Searching for Bill Russell ~ Starring Anthony Davis (2012)
The more I learn about basketball’s history, the more impressed with Bill Russell I am. Like many, I at one point found it hard to believe that Russell could truly be a more valuable player than Wilt Chamberlain. Now, the primary reason for that was that I couldn’t imagine Russell’s more one way game matching the two way dominance of Chamberlain, and if you know me, you know that since then I’ve written fairly extensively on just how flawed Chamberlain’s offense was. There was also the matter though of me just having a false ceiling in my head for just how dominant a team can get on one side of the ball.
If you go by the estimates of offensive and defensive team efficiency given by basketball-reference.com, the curve of extremely good results seems very well behaved. Here are the best sides that side lists based on percentage edge over median:
You can see the teams here are all in the same ballpark. You might also notice that Steve Nash is on 3 of the top 5 offenses, which is quite remarkable. Most importantly though, you might notice how modern all these teams are. Nothing from earlier than 1993. Remarkable, no? Well, it is remarkable, but there is a catch: basketball-reference only provides estimates from 1974 on. What happened before that?
Bill Russell did 6 impossible things before breakfast
Well, basketball-reference’s Neil Paine provides some analysis along these lines, but he’s clearly hesitant to lend too much of his credibility to these estimates for understandable reasons: The lack of statistics from the data makes the margin of error significantly greater than in more recent years. Still, I’d say it’s worth knowing what our best estimate is, in part because Paine’s work indicates Russell’s Celtics look like unlike anything else we see in later eras. Enter ElGee over at Back Picks has provided that going back to the start of the shot clock era in the 1950s. So what does it look like if you use ElGee’s estimates with the same median-based metric to include those early years?
Well, the list of best offenses is basically unchanged. The best pre-74 offense is the ’70-71 Milwaukee Bucks led by Kareem Abdul-Jabbar and Oscar Robertson with a rating of +7.05% which would put them at 10th all time. The defensive list looks very much different though.
As you can see, the Russell Celtics completely blow the door off the ceiling of what I had thought possible. Their peak is a good good 50% more extreme than what any other offense or defense has ever managed. They have the top 4 defensive performances in history. They have 6 of the top 10 defensive seasons ever, and 9 of the top 20.
No wonder why they won 11 titles in 13 years, a dynasty far greater than really anything else in major American sport history. They broke the laws of basketball, and of course the spearhead of this was Russell, who re-shaped the game in a manner reminiscent to Babe Ruth in baseball. You weren’t supposed to be able to play defense like Russell did. Leaving your feet like he did? Defensive suicide. Sure we want to block shots, but you can’t leave yourself and your team open to countermoves like that. You’re a flying foul waiting to happen!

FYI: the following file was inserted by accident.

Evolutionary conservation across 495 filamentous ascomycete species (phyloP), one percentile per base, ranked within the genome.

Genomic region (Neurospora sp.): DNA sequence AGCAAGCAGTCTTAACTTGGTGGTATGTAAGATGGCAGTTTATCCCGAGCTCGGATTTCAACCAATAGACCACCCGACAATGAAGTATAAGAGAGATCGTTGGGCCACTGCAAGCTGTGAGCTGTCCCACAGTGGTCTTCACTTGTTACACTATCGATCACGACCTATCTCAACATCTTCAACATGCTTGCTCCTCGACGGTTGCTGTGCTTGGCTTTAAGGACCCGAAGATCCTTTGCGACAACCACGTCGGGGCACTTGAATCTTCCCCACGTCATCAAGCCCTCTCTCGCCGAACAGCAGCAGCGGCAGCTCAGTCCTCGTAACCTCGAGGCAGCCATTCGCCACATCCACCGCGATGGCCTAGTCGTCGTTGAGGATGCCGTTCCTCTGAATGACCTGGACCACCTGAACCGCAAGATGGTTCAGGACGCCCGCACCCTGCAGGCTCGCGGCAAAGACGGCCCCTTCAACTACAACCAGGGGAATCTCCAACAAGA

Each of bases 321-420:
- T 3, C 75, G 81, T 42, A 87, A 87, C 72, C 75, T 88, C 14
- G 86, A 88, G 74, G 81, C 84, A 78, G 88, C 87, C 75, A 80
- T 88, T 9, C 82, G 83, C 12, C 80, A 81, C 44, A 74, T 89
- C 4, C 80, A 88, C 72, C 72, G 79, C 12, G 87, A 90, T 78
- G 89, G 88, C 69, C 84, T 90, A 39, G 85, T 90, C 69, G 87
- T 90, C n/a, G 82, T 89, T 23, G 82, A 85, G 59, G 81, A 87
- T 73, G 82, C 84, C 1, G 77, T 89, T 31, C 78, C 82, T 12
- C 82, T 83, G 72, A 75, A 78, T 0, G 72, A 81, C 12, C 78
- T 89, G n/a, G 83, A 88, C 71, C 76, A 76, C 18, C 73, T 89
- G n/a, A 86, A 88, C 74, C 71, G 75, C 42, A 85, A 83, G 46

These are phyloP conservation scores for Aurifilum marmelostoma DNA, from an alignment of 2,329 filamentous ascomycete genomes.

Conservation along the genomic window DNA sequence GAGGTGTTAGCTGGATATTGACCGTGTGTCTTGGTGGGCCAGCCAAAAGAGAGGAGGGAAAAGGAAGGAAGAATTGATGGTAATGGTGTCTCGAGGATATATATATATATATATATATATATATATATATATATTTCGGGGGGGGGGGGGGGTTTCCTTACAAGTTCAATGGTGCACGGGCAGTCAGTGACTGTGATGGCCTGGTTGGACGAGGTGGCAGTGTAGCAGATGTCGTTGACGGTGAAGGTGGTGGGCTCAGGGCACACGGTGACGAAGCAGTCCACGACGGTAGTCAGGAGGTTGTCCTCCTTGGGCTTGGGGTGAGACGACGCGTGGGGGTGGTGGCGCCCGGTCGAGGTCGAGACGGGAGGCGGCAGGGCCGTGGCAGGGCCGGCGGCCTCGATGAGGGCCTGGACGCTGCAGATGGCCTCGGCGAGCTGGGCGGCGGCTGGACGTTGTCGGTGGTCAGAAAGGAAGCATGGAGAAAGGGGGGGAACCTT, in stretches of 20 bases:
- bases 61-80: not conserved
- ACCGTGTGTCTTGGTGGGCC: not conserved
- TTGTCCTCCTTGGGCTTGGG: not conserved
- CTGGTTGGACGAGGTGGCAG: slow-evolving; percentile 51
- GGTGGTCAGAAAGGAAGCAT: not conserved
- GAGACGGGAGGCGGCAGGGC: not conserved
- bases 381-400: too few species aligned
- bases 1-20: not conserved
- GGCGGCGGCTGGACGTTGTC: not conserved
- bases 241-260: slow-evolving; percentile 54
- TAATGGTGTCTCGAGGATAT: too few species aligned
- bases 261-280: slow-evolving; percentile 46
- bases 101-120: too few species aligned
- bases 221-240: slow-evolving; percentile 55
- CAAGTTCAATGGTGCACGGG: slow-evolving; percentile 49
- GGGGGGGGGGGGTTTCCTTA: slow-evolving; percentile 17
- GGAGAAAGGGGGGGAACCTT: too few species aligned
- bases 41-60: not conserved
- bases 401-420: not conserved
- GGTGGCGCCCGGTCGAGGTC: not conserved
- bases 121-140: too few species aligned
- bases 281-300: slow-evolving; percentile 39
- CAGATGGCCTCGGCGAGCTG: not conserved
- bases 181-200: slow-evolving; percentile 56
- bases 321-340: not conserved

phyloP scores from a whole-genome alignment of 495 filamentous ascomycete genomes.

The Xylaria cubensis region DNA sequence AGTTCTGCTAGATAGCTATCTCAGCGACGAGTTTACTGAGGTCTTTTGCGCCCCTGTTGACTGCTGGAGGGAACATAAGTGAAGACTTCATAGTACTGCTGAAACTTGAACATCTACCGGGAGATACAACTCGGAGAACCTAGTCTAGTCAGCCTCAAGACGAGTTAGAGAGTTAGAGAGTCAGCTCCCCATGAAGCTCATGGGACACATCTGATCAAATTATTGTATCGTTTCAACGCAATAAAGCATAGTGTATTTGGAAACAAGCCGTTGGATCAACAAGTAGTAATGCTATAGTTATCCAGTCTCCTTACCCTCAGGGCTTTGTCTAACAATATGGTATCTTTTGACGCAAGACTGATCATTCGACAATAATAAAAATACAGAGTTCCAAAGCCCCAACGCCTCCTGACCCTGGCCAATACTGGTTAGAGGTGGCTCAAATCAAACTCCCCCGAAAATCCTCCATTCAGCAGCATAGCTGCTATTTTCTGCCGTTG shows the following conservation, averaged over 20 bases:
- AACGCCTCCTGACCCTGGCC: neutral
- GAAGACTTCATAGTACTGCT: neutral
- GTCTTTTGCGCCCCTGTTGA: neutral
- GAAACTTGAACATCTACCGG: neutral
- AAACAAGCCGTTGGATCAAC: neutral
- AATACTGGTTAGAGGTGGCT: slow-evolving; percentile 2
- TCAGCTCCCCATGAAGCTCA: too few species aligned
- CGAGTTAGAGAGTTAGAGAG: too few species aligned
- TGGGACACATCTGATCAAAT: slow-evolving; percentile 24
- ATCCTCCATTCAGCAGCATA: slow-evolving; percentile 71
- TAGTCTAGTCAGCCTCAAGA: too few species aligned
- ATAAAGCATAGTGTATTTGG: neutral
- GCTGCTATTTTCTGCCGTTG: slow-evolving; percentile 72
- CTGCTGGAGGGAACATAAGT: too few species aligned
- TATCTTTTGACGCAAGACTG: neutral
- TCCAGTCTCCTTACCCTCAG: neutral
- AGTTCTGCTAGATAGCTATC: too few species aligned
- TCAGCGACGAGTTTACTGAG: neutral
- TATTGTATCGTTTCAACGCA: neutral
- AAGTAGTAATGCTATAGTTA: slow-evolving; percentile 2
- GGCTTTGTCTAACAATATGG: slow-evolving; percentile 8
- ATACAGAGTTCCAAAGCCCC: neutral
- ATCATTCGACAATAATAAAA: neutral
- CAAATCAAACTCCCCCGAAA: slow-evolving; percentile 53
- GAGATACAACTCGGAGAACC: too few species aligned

Russell proved them wrong, but from a historical analysis that begs the question: Was Russell just a spearhead paving the way for future generations to build on what he did? or Was there something unique about him that went beyond that? I’m here to tell you it did indeed go beyond that. People of today have a tendency to look at Russell and question whether he would be too small to be truly successful today. They see the goliaths of the NBA, and think that they’ve seen the next step in evolution beyond Russell.
They are wrong
Size certainly has its benefits, but like all things, it comes with trade offs. For instance: Agility.
When people compare the defense of Russell to his rival Chamberlain, there are some who will go so far as to insist they were roughly equals, and note Chamberlain’s huge anecdotal shotblocking. More common, you’ll find people picking Russell over Chamberlain on defense, but doing so by saying something along the lines of “Russell wanted it more”, or “Russell maximized his abilities”. Those mental edges for Russell do have some truth to them, but there is also a clear physical difference between the two.
As stunningly agile as he was for his size, Chamberlain still could not compare with Russell in this regard. He had various clear advantages to Russell (strength, and likely fine motor skills come to mind), but the agility gap meant that there were simply things Russell could do than Chamberlain couldn’t. From Bill Russell: A Biography:
Bill understood that Wilt’s game was more vertical, that is, from the floor to the basket. Wilt’s game was one of strength and power…Bill’s game was built on finesse and speed, what he called a horizontal game, as he moved back and forth across the court blocking shots, running the floor, and playing team defense.